Q&A: John Eck Gives Repair Network Details
While OEM collision repair programs have taken off in speed in 2018, the GM Collision Repair Network Plan is a one-of-a-kind program that wants to include as many repair facilities as possible in the network.
The network launched at the beginning of August 2018, with the announcement that any collision repair facility in the U.S. could apply.
In just a few short months, 1,000 repair facilities including independent shops and dealership collision repair centers have joined the network, John Eck, manager of General Motors’ wholesale dealer channel, announced last week.
Compared to other OEMs like Nissan and Volvo, that also have collision repair programs in place, GM has been growing very fast. Nissan currently has around 1,500 repair facilities in its program and Volvo has the goal to reach approximately 350 shops in its network.
FenderBender reached out to GM to discuss what drove GM to form the program and John Eck shared some insight into the growing program.
Since the launch of the program, what repair standards have you rolled out?
We’ve been working to make sure we have the correct data and the right metrics for a repair scoreboard. We’re going to be measuring safe repair using OEM repair procedures. For example, Mitchell has successfully integrated mechanical and collision repair procedures into the estimate.
If a shop is using Mitchell’s estimating software, the staff will have access to General Motors and OEM repair procedures. The shop will no longer need to use a third-party system or spend time researching the repair procedure.
One example on time saving is how long it takes to properly document the repair process on a medium severity job. It takes about two hours. Now, this is written into the repair process.
What prompted the decision to create the program after so many years of not having it? Why was now the right time?
Today’s programs have to evolve to keep up with the rapid-fire pace of technological innovation in the auto industry, especially in areas like safety systems.
Our new program is designed to measure critical behaviors and procedures that will help ensure every collision repair is done to the highest standards, whether the work is done at a dealership, an independent body shop, or by a multi-shop operator.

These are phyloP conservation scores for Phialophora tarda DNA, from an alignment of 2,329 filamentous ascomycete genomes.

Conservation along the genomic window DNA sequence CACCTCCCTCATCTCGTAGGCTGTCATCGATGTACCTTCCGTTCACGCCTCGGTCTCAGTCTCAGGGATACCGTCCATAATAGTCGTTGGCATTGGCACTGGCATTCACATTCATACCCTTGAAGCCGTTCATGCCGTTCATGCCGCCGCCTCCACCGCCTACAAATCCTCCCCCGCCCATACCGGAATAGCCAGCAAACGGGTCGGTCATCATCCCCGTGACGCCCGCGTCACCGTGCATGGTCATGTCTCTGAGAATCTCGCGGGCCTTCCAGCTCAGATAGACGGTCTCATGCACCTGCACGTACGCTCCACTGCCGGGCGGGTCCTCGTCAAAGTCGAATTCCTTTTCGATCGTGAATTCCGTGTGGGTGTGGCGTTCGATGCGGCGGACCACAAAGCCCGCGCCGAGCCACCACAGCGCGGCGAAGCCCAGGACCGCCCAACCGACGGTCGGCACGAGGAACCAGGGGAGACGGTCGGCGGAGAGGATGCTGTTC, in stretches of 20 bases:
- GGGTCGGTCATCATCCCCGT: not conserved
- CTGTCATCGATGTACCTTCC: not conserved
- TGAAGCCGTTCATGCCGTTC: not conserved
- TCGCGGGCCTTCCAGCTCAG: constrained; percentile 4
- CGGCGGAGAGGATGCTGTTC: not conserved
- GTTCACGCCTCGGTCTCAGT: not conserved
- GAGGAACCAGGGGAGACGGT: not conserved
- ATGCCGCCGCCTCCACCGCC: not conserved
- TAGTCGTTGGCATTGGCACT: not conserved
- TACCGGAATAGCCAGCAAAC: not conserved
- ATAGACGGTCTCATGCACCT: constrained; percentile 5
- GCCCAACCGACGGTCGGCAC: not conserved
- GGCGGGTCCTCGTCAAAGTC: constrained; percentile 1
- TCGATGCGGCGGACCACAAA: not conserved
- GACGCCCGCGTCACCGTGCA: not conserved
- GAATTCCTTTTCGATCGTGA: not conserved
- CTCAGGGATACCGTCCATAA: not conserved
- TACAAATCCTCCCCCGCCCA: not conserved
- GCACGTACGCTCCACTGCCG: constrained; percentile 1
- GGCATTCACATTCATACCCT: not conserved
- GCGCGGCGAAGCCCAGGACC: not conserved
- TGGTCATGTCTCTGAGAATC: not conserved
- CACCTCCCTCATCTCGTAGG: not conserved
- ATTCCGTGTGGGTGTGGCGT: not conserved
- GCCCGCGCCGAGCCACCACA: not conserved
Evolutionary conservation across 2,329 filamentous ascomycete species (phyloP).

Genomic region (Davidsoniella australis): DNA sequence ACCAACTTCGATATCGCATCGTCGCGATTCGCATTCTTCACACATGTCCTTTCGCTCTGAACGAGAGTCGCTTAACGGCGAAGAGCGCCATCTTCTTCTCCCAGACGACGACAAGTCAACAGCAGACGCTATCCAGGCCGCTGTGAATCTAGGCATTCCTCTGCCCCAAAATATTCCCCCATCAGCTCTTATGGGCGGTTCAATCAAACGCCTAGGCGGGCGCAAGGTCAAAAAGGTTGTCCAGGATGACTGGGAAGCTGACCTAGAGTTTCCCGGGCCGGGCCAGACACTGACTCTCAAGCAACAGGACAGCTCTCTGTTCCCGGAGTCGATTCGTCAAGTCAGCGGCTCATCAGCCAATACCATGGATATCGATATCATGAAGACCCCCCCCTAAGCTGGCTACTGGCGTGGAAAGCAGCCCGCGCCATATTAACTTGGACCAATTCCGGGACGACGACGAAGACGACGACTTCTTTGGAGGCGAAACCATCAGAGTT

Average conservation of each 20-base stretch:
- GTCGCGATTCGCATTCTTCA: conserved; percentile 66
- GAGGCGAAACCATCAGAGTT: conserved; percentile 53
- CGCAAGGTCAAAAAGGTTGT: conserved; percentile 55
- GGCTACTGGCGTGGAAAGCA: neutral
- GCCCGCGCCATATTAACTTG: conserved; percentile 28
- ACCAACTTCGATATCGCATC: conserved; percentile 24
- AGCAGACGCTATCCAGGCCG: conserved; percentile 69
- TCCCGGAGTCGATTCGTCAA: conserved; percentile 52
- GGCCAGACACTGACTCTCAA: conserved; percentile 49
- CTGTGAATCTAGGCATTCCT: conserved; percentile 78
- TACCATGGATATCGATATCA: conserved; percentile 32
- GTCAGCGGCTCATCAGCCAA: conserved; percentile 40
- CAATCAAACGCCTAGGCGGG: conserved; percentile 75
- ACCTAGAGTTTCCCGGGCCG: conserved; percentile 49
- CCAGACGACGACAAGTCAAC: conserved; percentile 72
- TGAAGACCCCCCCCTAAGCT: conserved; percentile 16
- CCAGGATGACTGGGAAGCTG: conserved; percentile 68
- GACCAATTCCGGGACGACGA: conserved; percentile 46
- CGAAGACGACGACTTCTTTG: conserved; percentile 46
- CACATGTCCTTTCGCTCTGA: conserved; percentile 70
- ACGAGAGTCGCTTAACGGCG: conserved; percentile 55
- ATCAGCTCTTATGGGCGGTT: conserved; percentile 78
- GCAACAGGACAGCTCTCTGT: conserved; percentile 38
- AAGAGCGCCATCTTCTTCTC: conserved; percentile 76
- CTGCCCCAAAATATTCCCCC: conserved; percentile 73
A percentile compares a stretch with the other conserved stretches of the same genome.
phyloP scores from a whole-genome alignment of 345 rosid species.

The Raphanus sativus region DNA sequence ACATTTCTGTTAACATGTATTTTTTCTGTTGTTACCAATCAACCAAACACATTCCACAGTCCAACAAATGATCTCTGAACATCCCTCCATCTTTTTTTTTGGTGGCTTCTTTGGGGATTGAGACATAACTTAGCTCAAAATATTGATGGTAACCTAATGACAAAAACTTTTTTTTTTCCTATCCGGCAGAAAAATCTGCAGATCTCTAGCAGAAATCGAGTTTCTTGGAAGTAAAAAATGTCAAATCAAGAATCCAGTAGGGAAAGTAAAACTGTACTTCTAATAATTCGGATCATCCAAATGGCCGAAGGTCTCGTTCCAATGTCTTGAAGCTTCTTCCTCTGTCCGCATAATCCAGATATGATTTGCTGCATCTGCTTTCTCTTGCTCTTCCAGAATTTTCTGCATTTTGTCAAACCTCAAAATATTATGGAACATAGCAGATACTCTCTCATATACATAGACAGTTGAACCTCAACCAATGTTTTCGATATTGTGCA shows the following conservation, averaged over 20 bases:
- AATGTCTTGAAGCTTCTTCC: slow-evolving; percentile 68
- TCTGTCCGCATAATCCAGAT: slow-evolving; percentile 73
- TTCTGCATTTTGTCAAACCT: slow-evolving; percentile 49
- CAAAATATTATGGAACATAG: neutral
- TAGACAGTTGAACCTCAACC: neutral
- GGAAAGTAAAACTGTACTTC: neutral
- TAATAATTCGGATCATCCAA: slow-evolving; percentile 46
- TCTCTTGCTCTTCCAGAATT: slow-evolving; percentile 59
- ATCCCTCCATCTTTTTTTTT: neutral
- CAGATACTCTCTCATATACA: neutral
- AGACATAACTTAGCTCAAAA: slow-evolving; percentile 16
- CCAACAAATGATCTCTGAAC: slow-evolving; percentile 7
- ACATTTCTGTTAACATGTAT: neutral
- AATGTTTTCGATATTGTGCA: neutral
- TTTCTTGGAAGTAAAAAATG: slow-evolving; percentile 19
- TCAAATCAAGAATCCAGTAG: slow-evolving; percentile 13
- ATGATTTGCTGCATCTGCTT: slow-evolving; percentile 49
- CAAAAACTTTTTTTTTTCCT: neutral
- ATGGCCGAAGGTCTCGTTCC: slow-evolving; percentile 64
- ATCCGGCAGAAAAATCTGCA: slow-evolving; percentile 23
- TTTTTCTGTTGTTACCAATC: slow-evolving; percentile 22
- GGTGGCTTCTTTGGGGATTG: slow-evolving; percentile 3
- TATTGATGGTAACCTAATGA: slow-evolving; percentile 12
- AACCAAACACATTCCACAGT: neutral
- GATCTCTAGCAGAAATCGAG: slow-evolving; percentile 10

GM has been working toward a program for quite some time. We’ve had the Cadillac aluminum repair network in market for a few years and have learned much through that program. It was through those lessons that we realized we needed a full repair network.
Why did you pick this type of repair plan model? Why did it seem like the right fit for General Motors?
We didn’t create GM’s collision repair network in a vacuum. This customer-focused program was developed with feedback from dealerships, independent repair facilities and customers, to drive safety for all.
We’re focusing on getting vehicles back into pre-crash condition and getting our drivers back on the roads. We’re doing this in a way that creates efficiencies for dealers and independent repair facilities. This network allows us to do that and help ensure shops have the right type of tools, equipment and training.
Do you think other OEMs will follow suit?
It is up to to each OEM to determine objectives of their program and how they execute.
I believe what we are seeing is the natural evolution and growth of these programs and other OEMs with programs are putting into place metrics that will help achieve their program objectives.
The one thing that is common across all these programs is the need for proper, safe repair.
As of now, how many dealers and independent shops are part of the network?
We do have some who have gone through the application process (roughly 1,000 repair facilities, according to the announcement at the 2018 SEMA Show) but that number is changing every day.
We’ll hold off on revealing this number until we go live with the store locator for the program this year.